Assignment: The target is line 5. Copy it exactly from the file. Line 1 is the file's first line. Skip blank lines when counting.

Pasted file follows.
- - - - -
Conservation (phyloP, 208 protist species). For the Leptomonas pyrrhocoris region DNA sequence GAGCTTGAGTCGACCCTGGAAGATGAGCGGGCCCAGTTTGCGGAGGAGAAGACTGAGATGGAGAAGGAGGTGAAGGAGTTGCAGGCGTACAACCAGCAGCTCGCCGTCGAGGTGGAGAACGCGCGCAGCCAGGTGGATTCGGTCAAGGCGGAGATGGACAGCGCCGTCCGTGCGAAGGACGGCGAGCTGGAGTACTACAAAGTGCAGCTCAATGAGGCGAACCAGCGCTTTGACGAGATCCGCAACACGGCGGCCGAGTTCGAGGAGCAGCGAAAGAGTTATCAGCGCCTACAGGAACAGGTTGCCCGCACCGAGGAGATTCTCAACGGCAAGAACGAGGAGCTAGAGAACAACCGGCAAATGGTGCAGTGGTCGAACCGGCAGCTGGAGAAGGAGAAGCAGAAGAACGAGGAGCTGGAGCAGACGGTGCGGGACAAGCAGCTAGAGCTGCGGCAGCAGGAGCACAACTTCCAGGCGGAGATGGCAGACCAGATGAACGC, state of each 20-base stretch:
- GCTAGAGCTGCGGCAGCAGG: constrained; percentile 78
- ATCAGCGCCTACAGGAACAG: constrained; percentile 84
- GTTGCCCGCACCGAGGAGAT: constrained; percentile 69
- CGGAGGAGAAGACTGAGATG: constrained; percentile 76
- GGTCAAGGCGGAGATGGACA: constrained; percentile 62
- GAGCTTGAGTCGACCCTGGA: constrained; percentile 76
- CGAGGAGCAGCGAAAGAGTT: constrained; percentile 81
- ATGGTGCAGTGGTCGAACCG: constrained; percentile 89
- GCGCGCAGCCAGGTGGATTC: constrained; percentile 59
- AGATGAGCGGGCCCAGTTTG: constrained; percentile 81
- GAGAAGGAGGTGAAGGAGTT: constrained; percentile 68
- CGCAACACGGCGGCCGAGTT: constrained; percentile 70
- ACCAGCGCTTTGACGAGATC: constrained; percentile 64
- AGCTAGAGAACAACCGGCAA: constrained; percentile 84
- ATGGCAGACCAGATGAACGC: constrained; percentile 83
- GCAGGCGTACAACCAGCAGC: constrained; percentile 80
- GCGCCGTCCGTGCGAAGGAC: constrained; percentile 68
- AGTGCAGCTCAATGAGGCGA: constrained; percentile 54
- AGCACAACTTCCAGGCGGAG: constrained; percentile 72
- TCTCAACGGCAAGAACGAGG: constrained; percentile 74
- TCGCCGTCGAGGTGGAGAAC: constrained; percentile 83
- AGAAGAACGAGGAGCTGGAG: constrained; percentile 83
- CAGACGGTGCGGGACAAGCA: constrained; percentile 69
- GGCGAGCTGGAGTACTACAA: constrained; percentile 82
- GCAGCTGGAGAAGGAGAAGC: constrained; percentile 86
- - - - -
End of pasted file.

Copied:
- CGGAGGAGAAGACTGAGATG: constrained; percentile 76